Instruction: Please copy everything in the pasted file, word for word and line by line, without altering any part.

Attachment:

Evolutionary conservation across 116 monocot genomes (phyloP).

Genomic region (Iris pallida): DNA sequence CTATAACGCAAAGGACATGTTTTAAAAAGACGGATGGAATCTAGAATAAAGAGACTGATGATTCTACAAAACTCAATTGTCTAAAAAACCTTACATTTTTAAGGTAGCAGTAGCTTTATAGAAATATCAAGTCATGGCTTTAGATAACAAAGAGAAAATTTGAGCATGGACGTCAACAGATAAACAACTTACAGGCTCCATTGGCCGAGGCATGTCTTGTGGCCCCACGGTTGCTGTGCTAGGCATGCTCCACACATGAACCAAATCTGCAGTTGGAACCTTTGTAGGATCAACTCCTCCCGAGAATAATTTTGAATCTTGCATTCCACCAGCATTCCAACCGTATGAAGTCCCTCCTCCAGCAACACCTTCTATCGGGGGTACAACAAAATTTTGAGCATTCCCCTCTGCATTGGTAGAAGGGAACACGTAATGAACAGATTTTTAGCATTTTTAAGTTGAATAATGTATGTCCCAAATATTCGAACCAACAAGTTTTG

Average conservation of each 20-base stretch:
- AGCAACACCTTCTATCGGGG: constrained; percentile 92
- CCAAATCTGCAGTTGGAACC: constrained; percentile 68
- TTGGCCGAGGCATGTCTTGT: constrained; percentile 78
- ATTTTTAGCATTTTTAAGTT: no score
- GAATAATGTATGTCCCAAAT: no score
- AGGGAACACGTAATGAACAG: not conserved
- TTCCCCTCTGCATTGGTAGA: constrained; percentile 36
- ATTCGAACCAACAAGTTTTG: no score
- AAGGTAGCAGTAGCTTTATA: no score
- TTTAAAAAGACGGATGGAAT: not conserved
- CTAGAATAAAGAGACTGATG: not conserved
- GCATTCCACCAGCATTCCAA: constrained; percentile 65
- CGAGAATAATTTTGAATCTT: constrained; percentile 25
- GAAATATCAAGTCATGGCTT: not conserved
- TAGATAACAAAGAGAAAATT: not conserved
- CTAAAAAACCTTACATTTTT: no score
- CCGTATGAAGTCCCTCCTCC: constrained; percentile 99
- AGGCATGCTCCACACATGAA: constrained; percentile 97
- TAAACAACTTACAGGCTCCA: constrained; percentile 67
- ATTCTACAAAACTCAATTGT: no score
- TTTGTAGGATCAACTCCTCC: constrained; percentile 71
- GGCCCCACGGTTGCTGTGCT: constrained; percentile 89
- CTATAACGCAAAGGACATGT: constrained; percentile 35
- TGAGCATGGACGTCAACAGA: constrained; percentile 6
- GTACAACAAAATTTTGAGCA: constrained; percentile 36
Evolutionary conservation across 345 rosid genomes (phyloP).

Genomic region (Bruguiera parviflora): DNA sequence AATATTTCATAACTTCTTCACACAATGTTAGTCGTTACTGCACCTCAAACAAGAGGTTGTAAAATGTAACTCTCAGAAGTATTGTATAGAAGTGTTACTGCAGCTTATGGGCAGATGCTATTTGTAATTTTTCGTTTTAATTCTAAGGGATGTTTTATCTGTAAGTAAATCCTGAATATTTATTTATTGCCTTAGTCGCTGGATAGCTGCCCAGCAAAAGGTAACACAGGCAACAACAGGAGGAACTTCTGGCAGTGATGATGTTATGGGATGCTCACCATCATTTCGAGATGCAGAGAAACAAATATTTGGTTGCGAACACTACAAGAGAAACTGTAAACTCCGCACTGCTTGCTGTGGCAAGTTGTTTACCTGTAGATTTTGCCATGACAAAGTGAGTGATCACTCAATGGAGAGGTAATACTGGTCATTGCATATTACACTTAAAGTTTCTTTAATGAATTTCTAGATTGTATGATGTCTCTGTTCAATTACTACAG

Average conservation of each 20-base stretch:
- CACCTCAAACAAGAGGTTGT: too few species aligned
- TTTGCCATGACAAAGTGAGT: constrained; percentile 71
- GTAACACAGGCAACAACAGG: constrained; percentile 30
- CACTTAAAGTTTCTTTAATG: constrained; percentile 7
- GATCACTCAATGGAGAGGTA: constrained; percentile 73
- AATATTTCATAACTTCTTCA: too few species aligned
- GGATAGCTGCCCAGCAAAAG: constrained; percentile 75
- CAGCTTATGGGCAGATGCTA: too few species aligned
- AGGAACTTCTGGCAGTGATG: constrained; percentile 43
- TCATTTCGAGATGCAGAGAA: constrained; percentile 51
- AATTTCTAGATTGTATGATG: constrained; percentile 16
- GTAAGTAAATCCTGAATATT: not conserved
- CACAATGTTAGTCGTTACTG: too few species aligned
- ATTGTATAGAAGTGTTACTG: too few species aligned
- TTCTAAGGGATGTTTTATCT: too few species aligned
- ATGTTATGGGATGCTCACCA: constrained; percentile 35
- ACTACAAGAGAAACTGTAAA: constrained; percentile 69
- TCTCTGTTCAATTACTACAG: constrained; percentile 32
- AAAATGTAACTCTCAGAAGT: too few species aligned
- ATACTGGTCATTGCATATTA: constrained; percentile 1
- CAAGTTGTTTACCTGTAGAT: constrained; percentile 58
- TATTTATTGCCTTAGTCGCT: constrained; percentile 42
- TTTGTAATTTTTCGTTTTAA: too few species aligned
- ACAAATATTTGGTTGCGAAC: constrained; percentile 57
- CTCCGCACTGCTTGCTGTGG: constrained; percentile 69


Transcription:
Evolutionary conservation across 116 monocot genomes (phyloP).

Genomic region (Iris pallida): DNA sequence CTATAACGCAAAGGACATGTTTTAAAAAGACGGATGGAATCTAGAATAAAGAGACTGATGATTCTACAAAACTCAATTGTCTAAAAAACCTTACATTTTTAAGGTAGCAGTAGCTTTATAGAAATATCAAGTCATGGCTTTAGATAACAAAGAGAAAATTTGAGCATGGACGTCAACAGATAAACAACTTACAGGCTCCATTGGCCGAGGCATGTCTTGTGGCCCCACGGTTGCTGTGCTAGGCATGCTCCACACATGAACCAAATCTGCAGTTGGAACCTTTGTAGGATCAACTCCTCCCGAGAATAATTTTGAATCTTGCATTCCACCAGCATTCCAACCGTATGAAGTCCCTCCTCCAGCAACACCTTCTATCGGGGGTACAACAAAATTTTGAGCATTCCCCTCTGCATTGGTAGAAGGGAACACGTAATGAACAGATTTTTAGCATTTTTAAGTTGAATAATGTATGTCCCAAATATTCGAACCAACAAGTTTTG

Average conservation of each 20-base stretch:
- AGCAACACCTTCTATCGGGG: constrained; percentile 92
- CCAAATCTGCAGTTGGAACC: constrained; percentile 68
- TTGGCCGAGGCATGTCTTGT: constrained; percentile 78
- ATTTTTAGCATTTTTAAGTT: no score
- GAATAATGTATGTCCCAAAT: no score
- AGGGAACACGTAATGAACAG: not conserved
- TTCCCCTCTGCATTGGTAGA: constrained; percentile 36
- ATTCGAACCAACAAGTTTTG: no score
- AAGGTAGCAGTAGCTTTATA: no score
- TTTAAAAAGACGGATGGAAT: not conserved
- CTAGAATAAAGAGACTGATG: not conserved
- GCATTCCACCAGCATTCCAA: constrained; percentile 65
- CGAGAATAATTTTGAATCTT: constrained; percentile 25
- GAAATATCAAGTCATGGCTT: not conserved
- TAGATAACAAAGAGAAAATT: not conserved
- CTAAAAAACCTTACATTTTT: no score
- CCGTATGAAGTCCCTCCTCC: constrained; percentile 99
- AGGCATGCTCCACACATGAA: constrained; percentile 97
- TAAACAACTTACAGGCTCCA: constrained; percentile 67
- ATTCTACAAAACTCAATTGT: no score
- TTTGTAGGATCAACTCCTCC: constrained; percentile 71
- GGCCCCACGGTTGCTGTGCT: constrained; percentile 89
- CTATAACGCAAAGGACATGT: constrained; percentile 35
- TGAGCATGGACGTCAACAGA: constrained; percentile 6
- GTACAACAAAATTTTGAGCA: constrained; percentile 36
Evolutionary conservation across 345 rosid genomes (phyloP).

Genomic region (Bruguiera parviflora): DNA sequence AATATTTCATAACTTCTTCACACAATGTTAGTCGTTACTGCACCTCAAACAAGAGGTTGTAAAATGTAACTCTCAGAAGTATTGTATAGAAGTGTTACTGCAGCTTATGGGCAGATGCTATTTGTAATTTTTCGTTTTAATTCTAAGGGATGTTTTATCTGTAAGTAAATCCTGAATATTTATTTATTGCCTTAGTCGCTGGATAGCTGCCCAGCAAAAGGTAACACAGGCAACAACAGGAGGAACTTCTGGCAGTGATGATGTTATGGGATGCTCACCATCATTTCGAGATGCAGAGAAACAAATATTTGGTTGCGAACACTACAAGAGAAACTGTAAACTCCGCACTGCTTGCTGTGGCAAGTTGTTTACCTGTAGATTTTGCCATGACAAAGTGAGTGATCACTCAATGGAGAGGTAATACTGGTCATTGCATATTACACTTAAAGTTTCTTTAATGAATTTCTAGATTGTATGATGTCTCTGTTCAATTACTACAG

Average conservation of each 20-base stretch:
- CACCTCAAACAAGAGGTTGT: too few species aligned
- TTTGCCATGACAAAGTGAGT: constrained; percentile 71
- GTAACACAGGCAACAACAGG: constrained; percentile 30
- CACTTAAAGTTTCTTTAATG: constrained; percentile 7
- GATCACTCAATGGAGAGGTA: constrained; percentile 73
- AATATTTCATAACTTCTTCA: too few species aligned
- GGATAGCTGCCCAGCAAAAG: constrained; percentile 75
- CAGCTTATGGGCAGATGCTA: too few species aligned
- AGGAACTTCTGGCAGTGATG: constrained; percentile 43
- TCATTTCGAGATGCAGAGAA: constrained; percentile 51
- AATTTCTAGATTGTATGATG: constrained; percentile 16
- GTAAGTAAATCCTGAATATT: not conserved
- CACAATGTTAGTCGTTACTG: too few species aligned
- ATTGTATAGAAGTGTTACTG: too few species aligned
- TTCTAAGGGATGTTTTATCT: too few species aligned
- ATGTTATGGGATGCTCACCA: constrained; percentile 35
- ACTACAAGAGAAACTGTAAA: constrained; percentile 69
- TCTCTGTTCAATTACTACAG: constrained; percentile 32
- AAAATGTAACTCTCAGAAGT: too few species aligned
- ATACTGGTCATTGCATATTA: constrained; percentile 1
- CAAGTTGTTTACCTGTAGAT: constrained; percentile 58
- TATTTATTGCCTTAGTCGCT: constrained; percentile 42
- TTTGTAATTTTTCGTTTTAA: too few species aligned
- ACAAATATTTGGTTGCGAAC: constrained; percentile 57
- CTCCGCACTGCTTGCTGTGG: constrained; percentile 69